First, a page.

Custom Wind Simulator - 317CFM - Custom Straightener and blower models - PWM only with Relays
Going to try and document my process and progress for my wind simulator Project.
I only recently got into the Sim racing scene, but I am very enthusiastic about the prospect of making the absolute best bang for the buck racing sim rig possible. I want to share my thoughts on why I made the choices I did, and perhaps I can help or inspire others. Please feel free to chime in and offer opinions on how it could be better or any ideas you might have!
First and foremost I did a ton of research on the sim market and all the various products... As a maker I thought there has to be a way to build these things to save money. Lucky for me I found simhub!
While looking at projects I decided wind simulation would be the most affordable and obtainable with the largest return on investment for immersion.
During some digging for 3D printed ideas I found a project by i-phoner on reddit:
I reached out and asked if he would share his models, unfortunately he was approached and worked on the SRS hurricane system, so it doesn't appear he is legally or contractually allowed to share them. Likely a non-compete...
eventually I found several good models on thingiverse, but none of them fit a 140mm fan, which I was dead-set on having the extra airflow and was hoping the fans would be more bearable for my family in the next room. I originally planned to start with the 97CFM ML140 fans from corsair, the magnetic levitation bearing means they'll basically last forever and I have 12 of them in my multiple water cooling loops and case, so I know they're great fans.
I build and programed a very basic single Arduino PWM fan and ran a "test trial" with a spare ML120 I pulled from my case to make room for a new reservoir.
This is the diagram I followed, with the PWM on pin 9 instead of 3
The effect of having speed based wind is amazing and is EXACTLY what I wanted, but the 75CFM with no nozzle was pretty underwhelming in terms of actual airflow. So begins the actual project, thanks for reading along so far!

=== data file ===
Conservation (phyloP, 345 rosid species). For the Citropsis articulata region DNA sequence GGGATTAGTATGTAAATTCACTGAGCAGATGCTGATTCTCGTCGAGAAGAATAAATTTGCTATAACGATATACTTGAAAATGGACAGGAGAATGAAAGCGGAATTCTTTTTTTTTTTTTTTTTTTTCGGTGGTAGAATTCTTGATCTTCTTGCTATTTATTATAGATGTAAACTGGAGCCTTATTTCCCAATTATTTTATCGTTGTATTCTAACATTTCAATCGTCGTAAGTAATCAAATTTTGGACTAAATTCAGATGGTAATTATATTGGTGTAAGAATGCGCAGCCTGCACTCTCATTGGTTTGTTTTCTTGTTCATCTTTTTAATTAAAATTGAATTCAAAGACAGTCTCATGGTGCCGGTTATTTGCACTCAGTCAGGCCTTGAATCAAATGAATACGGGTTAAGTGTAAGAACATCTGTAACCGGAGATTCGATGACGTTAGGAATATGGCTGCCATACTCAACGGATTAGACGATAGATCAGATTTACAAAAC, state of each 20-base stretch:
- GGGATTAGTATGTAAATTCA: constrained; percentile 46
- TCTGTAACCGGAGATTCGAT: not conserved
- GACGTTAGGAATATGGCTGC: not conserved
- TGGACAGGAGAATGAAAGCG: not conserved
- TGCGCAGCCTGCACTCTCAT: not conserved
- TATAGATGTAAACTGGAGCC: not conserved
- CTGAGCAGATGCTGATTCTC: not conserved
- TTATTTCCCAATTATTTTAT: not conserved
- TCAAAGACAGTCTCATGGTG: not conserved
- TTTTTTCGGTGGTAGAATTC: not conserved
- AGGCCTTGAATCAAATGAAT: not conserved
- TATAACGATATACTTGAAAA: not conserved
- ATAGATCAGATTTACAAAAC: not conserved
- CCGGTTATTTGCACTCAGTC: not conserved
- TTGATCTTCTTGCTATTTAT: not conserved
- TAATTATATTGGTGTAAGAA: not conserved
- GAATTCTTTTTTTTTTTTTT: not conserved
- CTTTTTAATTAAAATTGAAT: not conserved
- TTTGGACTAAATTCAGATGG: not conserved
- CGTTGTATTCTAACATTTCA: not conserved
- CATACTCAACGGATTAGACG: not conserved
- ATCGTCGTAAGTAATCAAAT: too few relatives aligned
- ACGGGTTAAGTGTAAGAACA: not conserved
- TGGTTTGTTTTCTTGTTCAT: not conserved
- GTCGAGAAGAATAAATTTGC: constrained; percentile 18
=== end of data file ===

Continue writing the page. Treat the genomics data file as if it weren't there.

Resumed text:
Decided i am grabbing two Noctua nf-a14 ippc-3000 fans
at 158.5CFM per fan for a total of 317CFM this should be a considerable bump in flow, and at 41db, not unbearable audibly.
Since no one seems to make 140mm nozzles, and all the air straighteners for 140mm are hideous honeycomb tubes, I decided to model my own
I've modelled an intake to reduce noise and increase airflow, a minimally invasive grill insert to prevent wandering fingers from being wacked and to keep my $30 fans safe, a housing to route cables and mount to the rig, and a 140mm to 2.5" air straightener and pressure nozzle combo to increase windspeed.
I split the grill from the intake to make 3d printing easier and modular in case it introduces noise
The housing and mount are split to make the positioning adjustable with superglue, it can be left off as well for alternative mounting options
and lastly the nozzle is split in 2 parts to make printing easier and faster (if you have a print farm)
I have already printed all but the housing for a single side, I had several failures but I identified them early on and fixed the issues. the final print times are listed on the gcode files i will upload later once everything is 100% tested.
THIS WAS NOT MY MODEL, needed a case for the arduino
No post processing has been done and all prints were on 0.2 layer height
Purchased these mounts for the rig
the thread size matches the hole in the mount part of my models, but might be too deep to seat against the nut and may require some shims or the bolt to be cut and filed
Going to try and make the Relay for turning off the fans at zero function
bought this relay package:
a terminal block to cut down and make wiring easier:
There is little to no documentation [AT ALL] on using the relays, so I made a wiring diagram in photoshop, not sure it will work, but if not i can just adjust things to bypass the relay, here is the diagram i made...
While the terminals are VERY Nice and work great on larger wires, the fine wires used required being soldered for a reliable connection.
The relays work, but turned out Noctua fans come to a full stop and if wired to the ground on the Arduino will as long as simhub is not running or is closed, do not spin.
Images of the parts and assembly:
The amount of wind is perfect and worked exactly as I wanted.
The housing I designed & printed is very long and positioned at the front of my wheel tray are too close to my fingers, so it needed moved to the back to make sure they don't interfere with my driving.
Going to dismount the windsim for painting and repositioning, Will post images of the final setup at that point.